The extent to which your business succeeds and grows depends in large part on how you manage your data. Your data provides you with critical insights on how to reach and surpass your business goals. Customer information, intellectual property, and financial records are among the key data your company needs to safeguard. If you’re careless – leaving confidential information insecure or failing to reliably and effectively use your data backup – you can suffer severe, irrevocable financial harm.

Complacency leads to costly data backup problems

One of the worst mistakes companies make when it comes to backing up their data is to assume an attitude of complacency. For example, a recent article from IT Pro Portal discusses how employees will often neglect to check that their data backup methods work. If they back up their data on tape cartridges, for instance, they may not realize until they need to recover the data that a lot of it didn’t get stored properly or that the tapes were damaged or defective.

Companies may also act complacently about their data by sticking to the same data backup methods for years, regardless of how their data needs have changed. They may use the same backup method for all kinds of data, regardless of whether their data is critical or non-essential, or whether they would need to recover it immediately after an IT disaster or whether they could wait a few days before performing data restoration.

When asked “how much data can you afford to lose?” companies may not have clear answers. They may fail to understand the financial losses that they would suffer should they permanently lose their critical data or experience extended downtime because they can’t restore their data quickly enough.

Keeping your data backup methods up-to-date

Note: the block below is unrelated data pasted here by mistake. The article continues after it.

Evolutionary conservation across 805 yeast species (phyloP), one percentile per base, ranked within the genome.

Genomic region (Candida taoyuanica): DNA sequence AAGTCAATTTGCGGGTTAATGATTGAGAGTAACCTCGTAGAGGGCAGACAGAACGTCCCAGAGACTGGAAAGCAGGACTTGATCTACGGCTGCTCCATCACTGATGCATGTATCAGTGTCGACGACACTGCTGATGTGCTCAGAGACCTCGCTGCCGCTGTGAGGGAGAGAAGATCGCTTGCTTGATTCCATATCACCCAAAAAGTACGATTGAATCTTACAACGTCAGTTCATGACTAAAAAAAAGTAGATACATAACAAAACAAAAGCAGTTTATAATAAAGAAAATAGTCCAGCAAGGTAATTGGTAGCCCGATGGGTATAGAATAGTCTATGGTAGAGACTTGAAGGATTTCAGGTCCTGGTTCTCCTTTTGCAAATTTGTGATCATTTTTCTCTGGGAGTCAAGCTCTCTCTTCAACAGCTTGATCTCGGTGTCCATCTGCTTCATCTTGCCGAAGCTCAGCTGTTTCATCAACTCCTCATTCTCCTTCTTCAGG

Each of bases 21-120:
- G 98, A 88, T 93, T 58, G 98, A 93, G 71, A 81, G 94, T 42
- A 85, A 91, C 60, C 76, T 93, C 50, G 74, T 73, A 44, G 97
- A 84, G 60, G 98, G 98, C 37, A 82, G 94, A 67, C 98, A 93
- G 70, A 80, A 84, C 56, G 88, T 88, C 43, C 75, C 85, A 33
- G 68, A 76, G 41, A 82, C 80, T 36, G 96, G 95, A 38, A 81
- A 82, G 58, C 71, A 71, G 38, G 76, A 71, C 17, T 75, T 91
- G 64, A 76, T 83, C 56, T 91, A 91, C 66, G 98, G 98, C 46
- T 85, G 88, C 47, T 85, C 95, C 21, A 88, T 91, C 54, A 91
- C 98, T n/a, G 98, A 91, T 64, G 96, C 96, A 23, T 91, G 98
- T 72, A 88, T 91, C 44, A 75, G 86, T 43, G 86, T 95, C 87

Companies should regularly evaluate their data backup methods, testing them for effectiveness and changing them to meet new data needs.

For example, companies sometimes face new regulations that require them to store and back up their data using more secure methods, including devices protected with powerful encryption. To meet these regulatory standards, they may need to change the way they make copies of their data and store it.

Your company also needs to meet other data-related expectations. Nowadays, people expect immediate access to data, particularly critical data. If you experience an IT disaster or interruption in services, you need to quickly and seamlessly restore your data and get your business operations up and running again. Rapid data recovery and continuity help protect your company from financial damages and loss of trust from colleagues and customers.

Another reason companies can’t remain complacent about their data backup methods involves the challenge of accommodating an ever-expanding volume of data. Companies need to figure out where they’ll store their data, and ensure that their storage solutions are flexible enough to sustain a growing amount of data. They need to avoid keeping all of their data backups on one device or in one location; if that one device malfunctions, or if a disaster strike that one location, they could lose all of their data. They also need to accommodate new kinds of data: files of different sizes and various types, ranging from videos to entire databases.

Which data backup and storage solutions would work best for you? The answer depends on your company’s needs and budget constraints. The solutions you rely on will need to change over time, as new technologies emerge and you discover new ways to safeguard and manage your data. Businesses of all sizes, and across all industries, need to realize how much money they could lose if they mismanage their data and fail to back it up in effective, flexible, and reliable ways. Don’t hesitate to contact us for further advice and assistance.